Toe the Line
Diabetes makes foot health harder to maintain
Diabetes can cause a host of health problems, especially where foot health is concerned. A person diagnosed with the disease faces an increased risk of developing very serious complications with his or her feet. And the longer a person has diabetes, the greater the threat. Worldwide each year, more people with diabetes are hospitalized for foot problems than for any other reason, according to the American Podiatric Medical Association.
Feet are particularly at risk for many reasons, but the two main culprits are damaged nerves and brittle circulation, both caused by the body-wide assault of diabetes. Stub your toe, step on a tack, develop a blister from those cute shoes—if you have diabetes, not only could poor nerve function prevent you from noticing, but inadequate circulation could skyrocket your chances of infection.
“People with diabetes develop wounds on their feet because they lose the gift of pain,” says David G. Armstrong, a Tucson-based podiatric surgeon and co-founder of the internationally recognized Southern Arizona Limb Salvage Alliance (known as SALSA). “They can wear a hole in their foot and not feel it, just like [people who don’t have diabetes] can wear a hole in their sock.”
In Wisconsin, more than 1,200 people a year suffer from wounds that worsen to the point where the last resort of amputation becomes necessary—usually when infection has traveled from the injury to one or more of the bones in the feet. Proper care and early intervention might mean that as many as half of those amputations could be avoided, studies suggest. Nevertheless, experts say serious foot-health issues will probably become increasingly common as more and more people develop diabetes earlier in life.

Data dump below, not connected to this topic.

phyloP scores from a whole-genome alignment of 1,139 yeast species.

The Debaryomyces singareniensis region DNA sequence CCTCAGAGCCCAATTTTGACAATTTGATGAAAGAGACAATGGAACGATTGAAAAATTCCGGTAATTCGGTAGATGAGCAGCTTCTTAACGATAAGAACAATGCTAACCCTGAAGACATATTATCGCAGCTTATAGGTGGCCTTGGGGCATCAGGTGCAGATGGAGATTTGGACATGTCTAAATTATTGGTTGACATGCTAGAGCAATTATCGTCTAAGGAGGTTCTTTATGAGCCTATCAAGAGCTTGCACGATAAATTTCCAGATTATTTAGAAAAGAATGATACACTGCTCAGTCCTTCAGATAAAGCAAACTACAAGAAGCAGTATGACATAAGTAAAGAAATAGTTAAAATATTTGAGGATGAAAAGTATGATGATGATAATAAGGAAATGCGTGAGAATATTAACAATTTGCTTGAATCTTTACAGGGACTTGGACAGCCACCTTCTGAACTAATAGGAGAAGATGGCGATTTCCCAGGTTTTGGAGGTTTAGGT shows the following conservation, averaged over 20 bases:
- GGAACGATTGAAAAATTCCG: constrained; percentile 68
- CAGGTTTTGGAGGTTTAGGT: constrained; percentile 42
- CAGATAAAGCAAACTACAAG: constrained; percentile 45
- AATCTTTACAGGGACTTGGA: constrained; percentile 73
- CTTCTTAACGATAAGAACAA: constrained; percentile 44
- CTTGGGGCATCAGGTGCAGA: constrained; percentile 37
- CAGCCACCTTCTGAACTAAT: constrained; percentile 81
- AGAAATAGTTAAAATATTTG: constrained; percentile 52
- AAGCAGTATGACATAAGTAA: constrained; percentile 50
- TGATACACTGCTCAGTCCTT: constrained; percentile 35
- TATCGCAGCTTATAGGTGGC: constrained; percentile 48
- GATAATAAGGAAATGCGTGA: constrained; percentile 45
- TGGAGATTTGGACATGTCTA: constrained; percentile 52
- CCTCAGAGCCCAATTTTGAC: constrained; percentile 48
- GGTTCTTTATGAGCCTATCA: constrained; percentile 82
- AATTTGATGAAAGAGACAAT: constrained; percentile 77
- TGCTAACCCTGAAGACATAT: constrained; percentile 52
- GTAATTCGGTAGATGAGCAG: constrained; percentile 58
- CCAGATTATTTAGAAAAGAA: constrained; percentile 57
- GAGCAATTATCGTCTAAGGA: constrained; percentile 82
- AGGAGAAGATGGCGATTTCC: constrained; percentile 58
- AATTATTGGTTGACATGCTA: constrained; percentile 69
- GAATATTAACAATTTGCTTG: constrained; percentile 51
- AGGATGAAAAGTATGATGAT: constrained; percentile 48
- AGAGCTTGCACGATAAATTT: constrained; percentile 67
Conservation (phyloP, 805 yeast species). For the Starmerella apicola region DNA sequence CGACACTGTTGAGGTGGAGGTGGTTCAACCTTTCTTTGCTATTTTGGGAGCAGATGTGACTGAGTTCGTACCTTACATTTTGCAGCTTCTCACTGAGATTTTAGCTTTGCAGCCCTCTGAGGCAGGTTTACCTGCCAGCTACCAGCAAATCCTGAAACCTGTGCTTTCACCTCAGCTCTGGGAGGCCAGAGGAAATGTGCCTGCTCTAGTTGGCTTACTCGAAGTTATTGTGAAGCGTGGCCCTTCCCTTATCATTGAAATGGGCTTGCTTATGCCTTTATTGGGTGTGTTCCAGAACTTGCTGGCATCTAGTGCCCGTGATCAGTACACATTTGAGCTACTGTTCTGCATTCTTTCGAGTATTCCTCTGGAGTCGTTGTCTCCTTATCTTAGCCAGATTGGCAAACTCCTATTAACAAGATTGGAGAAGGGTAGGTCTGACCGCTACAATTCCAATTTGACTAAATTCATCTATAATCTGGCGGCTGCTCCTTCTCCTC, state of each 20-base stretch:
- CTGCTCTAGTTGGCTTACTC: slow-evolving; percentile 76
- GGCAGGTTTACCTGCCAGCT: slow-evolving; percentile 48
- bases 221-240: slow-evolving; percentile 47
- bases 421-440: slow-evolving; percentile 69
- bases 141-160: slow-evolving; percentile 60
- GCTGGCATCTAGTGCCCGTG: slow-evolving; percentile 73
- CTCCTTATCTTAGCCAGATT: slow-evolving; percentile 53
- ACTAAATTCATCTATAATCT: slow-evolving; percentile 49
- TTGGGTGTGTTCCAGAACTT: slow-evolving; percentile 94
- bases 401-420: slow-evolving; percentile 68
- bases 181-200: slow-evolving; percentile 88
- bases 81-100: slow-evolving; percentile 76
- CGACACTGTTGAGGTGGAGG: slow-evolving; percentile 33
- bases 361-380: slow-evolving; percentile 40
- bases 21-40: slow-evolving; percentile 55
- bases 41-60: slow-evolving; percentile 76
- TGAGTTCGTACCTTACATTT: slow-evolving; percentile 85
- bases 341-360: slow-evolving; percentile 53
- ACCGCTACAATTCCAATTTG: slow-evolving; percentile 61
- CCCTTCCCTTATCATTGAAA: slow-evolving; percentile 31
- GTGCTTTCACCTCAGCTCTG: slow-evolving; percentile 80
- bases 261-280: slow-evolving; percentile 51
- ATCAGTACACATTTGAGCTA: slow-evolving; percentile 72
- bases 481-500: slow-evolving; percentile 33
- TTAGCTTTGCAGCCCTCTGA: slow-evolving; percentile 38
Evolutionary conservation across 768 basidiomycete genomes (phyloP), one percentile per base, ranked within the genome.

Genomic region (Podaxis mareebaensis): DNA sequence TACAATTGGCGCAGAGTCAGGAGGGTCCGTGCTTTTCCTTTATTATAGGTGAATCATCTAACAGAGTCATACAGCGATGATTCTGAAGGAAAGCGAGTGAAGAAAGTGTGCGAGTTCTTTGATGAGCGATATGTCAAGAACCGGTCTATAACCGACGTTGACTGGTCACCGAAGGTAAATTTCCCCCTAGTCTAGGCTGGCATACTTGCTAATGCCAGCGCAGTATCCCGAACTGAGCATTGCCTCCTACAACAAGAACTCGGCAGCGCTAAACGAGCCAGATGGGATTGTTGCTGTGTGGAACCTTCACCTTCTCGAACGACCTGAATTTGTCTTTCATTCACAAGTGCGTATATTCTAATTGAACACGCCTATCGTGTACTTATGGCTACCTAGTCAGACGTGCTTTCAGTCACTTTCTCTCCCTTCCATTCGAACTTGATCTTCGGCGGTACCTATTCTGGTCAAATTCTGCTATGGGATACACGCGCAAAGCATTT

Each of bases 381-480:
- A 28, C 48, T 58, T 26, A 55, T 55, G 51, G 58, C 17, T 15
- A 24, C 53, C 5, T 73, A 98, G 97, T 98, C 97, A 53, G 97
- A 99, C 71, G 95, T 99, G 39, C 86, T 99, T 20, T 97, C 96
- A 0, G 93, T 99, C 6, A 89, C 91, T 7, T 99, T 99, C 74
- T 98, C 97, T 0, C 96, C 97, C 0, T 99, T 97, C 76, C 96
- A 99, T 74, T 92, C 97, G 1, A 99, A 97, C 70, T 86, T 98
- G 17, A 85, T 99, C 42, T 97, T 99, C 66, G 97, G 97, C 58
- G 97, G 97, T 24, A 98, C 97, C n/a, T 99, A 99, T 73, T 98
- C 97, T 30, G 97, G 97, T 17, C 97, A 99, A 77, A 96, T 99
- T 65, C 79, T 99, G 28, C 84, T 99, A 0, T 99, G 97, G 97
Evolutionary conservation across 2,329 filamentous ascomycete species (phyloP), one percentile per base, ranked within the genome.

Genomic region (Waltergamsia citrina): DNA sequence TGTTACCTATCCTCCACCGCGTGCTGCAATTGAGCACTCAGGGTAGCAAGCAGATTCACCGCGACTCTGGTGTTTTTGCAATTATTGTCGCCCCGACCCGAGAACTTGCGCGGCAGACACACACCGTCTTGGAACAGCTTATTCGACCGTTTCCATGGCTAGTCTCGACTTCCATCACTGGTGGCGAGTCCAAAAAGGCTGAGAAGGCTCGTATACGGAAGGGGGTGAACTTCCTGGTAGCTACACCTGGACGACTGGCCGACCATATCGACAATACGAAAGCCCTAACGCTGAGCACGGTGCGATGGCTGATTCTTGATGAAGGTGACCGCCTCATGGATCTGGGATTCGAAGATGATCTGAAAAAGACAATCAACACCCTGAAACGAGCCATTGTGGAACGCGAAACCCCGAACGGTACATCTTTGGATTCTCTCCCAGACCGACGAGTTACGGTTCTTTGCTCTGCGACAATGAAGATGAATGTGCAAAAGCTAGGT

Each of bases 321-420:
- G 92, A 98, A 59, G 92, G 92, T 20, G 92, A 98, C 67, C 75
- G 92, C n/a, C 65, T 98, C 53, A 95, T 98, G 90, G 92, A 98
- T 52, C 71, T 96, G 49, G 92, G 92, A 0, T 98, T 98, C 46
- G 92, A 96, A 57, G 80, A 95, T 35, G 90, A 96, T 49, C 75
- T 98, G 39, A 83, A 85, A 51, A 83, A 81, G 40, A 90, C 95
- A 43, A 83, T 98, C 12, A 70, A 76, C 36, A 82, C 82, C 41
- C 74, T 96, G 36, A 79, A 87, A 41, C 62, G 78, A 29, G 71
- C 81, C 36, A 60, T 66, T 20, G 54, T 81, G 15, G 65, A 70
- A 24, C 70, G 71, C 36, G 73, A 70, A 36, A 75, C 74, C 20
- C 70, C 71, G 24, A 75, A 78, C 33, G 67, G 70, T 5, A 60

“I think that the epidemic of diabetes diagnoses in kids will turn into an epidemic of foot complications in adults in years to come,” explains William Weis, an Oak Creek podiatrist who chairs the Wisconsin Diabetes Advisory Group for the Diabetes Prevention and Control Program at the Wisconsin Department of Health Services. “As kids, they don’t have a lot of foot complications; they still have good circulation, good sensation. But when they become 30 or 40 years old, they could have the complications we associate with 60- or 70-year-olds today.”
The Problem Solvers
Weis says that while he has seen an increase in “both the number and the severity” of diabetes-related foot problems in his own practice in the past ten years, he’s heartened by an even greater rise in the number of patients who are “being proactive—taking better care of themselves, taking advantage of the information and support that is available.”
Tremendous advances in wound care technology give Weis hope, too, and he cites two in particular: a new skin graft product and a vacuum-assisted device that helps promote healing. Even the standard plaster-and-fiberglass cast seems to be enjoying a deserved
renaissance, Weis notes, as a simple, inexpensive and very effective way to keep damaging pressure off foot wounds.
Rounding out the picture are numerous initiatives that, like Weis’ group, are devoted to improving coordination among medical providers in treating diabetes-related foot problems. Armstrong’s SALSA, for example, pioneered what he calls the “toe and flow” principle, for its requirement that dire problems be addressed by a foot specialist and a vascular specialist working in concert. And two leading organizations, the Society for Vascular Surgery and the American Podiatric Medical Association, entered a formal collaboration last year in an effort to combat diabetes-related foot problems.
“Technology is great,” says Armstrong, “but team trumps technology.”
Mary Erpenbach is a contributing writer to Madison Magazine.